The Question of Lay Analysis
Freud wrote The Question of Lay Analysis as an occasional piece in support of one of his friends, Theodor Reik, who had been accused of practicing medicine illegally (he was not a physician). He cast it in the form of an informal conversation with an "impartial interlocutor," probably Julius Tandler, the Viennese city councilor for welfare, with whom he had in fact discussed the Reik case.
The question of "lay" analysis had been of concern to Freud and his students for a long time because not all of them were physicians. The gap had progressively widened between those who, like Freud, felt that sound training as an analyst was all that mattered, regardless of any previously acquired diplomas, and those (particularly Abraham A. Brill and the Americans) who, considering analysis to be a medical discipline, wanted to prohibit non-physicians from practicing. Ernest Jones launched a major survey of the analytic community before the Innsbruck International Congress in September 1927, at which twenty-eight contributions on the subject were discussed without any agreement being reached. Freud wrote a "Postscript" for the occasion, maintaining his claim that analysis could be practiced by non-physicians.
Freud opens the imaginary conversation of The Question of Lay Analysis by describing disorders for which the ordinary physician can offer no real help, then proceeds to outline the methods of free association, dream analysis and so on, which seek to shed light on unconscious processes. He provides his putative interlocutor, whose supposed criticisms and questions frequently punctuate the exchange, with some notion, from the dynamic point of view, of his structural theory of the mind, of the instincts and, from the economic point of view, of repression and anxiety, of childhood sexuality, of the Oedipus complex, and so on. This metapsychological overview is followed by an account of the procedures of analytic therapy (transference, resistance, and the art of interpretation). Neither general medicine nor psychiatry prepares the physician for any of this, Freud declares; they may even constitute an obstacle. Special training is required, beginning with a personal analysis, without which even a physician may be no more than a quack. Any legislation on the subject would therefore be more of a hindrance than a help. Freud therefore concludes that analysis may perfectly well be practiced by non-physicians. Such an analyst would nevertheless need the help of a physician, prior to the analysis, in order to settle diagnostic questions or, in the course of the analysis, to take over in the case of disorders beyond the scope of the analyst: but the same holds for the physician analyst. Freud concludes by tracing the program of what the ideal analytical training might involve (p. 246).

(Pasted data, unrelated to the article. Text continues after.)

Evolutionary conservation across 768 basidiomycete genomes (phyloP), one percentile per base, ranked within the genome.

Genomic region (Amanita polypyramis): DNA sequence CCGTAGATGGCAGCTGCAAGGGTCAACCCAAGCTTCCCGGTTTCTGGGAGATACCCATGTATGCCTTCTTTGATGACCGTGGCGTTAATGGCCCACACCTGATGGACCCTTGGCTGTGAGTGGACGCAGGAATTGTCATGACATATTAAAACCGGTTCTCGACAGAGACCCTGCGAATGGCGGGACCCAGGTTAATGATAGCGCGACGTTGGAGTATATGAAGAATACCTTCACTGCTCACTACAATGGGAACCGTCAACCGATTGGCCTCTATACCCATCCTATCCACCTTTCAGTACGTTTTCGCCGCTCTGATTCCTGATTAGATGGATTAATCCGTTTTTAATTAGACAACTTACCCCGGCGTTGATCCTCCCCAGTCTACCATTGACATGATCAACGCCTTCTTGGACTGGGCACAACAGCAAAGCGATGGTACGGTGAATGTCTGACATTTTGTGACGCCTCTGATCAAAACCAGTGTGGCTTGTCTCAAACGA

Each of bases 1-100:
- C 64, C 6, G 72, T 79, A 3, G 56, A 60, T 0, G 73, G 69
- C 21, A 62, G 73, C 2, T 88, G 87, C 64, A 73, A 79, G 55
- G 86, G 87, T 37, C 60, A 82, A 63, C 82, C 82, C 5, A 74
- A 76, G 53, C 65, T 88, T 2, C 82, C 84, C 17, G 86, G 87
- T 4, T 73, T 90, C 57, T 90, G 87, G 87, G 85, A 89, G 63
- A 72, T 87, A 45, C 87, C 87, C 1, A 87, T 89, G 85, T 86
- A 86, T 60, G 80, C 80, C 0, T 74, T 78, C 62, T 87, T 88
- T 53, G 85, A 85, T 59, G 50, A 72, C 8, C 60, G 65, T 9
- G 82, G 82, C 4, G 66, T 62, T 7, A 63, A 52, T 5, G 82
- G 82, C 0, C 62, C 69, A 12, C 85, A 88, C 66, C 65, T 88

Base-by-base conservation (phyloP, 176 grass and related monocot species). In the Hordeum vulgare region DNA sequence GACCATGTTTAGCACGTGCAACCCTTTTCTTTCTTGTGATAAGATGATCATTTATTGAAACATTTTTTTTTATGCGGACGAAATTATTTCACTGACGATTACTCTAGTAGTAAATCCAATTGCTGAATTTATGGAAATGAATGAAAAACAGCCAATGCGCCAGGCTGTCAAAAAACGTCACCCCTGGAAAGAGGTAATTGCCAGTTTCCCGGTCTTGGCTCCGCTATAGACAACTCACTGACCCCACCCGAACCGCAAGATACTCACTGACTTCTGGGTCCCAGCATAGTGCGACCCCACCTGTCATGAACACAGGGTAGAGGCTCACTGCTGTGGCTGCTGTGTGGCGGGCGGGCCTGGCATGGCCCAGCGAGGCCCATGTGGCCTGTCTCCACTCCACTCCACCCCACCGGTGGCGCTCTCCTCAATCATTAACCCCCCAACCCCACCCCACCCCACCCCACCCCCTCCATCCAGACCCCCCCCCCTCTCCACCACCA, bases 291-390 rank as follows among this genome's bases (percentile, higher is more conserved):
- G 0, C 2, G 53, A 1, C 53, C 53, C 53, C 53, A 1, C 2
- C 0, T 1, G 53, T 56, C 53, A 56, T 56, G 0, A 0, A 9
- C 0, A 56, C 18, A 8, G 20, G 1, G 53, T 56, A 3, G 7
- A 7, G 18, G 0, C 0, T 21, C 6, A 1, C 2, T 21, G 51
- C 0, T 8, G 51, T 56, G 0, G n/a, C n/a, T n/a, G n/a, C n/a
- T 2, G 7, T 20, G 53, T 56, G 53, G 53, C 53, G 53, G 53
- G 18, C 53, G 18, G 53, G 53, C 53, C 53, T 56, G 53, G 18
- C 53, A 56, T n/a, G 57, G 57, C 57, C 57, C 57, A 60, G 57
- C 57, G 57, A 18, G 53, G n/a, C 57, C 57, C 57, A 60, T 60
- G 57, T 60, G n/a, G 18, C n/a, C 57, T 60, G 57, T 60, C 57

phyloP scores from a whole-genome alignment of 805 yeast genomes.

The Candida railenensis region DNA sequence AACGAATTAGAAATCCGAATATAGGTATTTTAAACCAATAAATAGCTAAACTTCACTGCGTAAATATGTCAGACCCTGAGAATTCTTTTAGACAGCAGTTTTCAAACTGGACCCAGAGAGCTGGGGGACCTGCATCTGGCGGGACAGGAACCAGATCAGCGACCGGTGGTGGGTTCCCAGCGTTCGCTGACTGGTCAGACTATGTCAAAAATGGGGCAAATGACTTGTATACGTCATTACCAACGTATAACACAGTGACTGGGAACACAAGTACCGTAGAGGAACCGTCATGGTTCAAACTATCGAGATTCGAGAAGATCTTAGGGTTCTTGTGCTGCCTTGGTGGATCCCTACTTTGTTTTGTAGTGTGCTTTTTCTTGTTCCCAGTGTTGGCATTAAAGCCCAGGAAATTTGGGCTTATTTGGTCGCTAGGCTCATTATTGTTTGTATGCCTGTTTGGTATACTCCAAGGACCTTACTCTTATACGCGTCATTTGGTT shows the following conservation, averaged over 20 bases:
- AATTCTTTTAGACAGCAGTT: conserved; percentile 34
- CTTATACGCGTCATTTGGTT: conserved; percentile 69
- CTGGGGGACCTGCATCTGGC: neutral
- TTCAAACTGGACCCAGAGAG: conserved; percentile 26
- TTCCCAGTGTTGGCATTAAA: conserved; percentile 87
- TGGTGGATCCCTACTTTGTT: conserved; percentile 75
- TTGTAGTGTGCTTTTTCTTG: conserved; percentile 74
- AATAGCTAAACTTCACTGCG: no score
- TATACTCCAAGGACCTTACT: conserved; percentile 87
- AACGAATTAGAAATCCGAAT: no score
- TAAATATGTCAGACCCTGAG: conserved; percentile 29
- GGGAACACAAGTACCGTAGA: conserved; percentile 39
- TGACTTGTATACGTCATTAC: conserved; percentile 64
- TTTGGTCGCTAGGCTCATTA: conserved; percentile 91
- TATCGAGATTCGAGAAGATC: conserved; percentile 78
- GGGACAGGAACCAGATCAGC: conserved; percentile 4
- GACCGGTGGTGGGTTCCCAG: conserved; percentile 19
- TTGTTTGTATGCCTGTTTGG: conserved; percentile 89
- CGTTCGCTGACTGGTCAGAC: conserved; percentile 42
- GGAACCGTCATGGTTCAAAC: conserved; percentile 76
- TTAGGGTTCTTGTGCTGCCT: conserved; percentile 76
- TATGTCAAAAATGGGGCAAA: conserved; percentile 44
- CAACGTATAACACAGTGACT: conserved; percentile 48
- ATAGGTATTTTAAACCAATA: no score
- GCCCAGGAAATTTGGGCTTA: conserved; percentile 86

This work has had considerable influence on the debates that continue to this day on the "question of lay analysis" and the training of analysts. On the whole—though with noticeable variations from country to country—the International Psychoanalytical Association has adopted Freud's position.
- Freud, Sigmund. (1926e). Die Frage der Laienanalyse. Unterredungen mit einem Unparteiischen. Leipzig-Vienna-Zurich, Internationaler Psychoanalytischer Verlag]]
- GW, 14: 207-286
- [[The question of lay analysis. SE, 20: 177-250.
- ——. (1927a). Nachwort zur Frage der Laienanalyse (1926e). Internationale Zeitschrift für Psychoanalyse, 13: 326-332]]
- GW, 14: 287-296
- [[Postscript: The question of lay analysis. SE, 20: 251-258.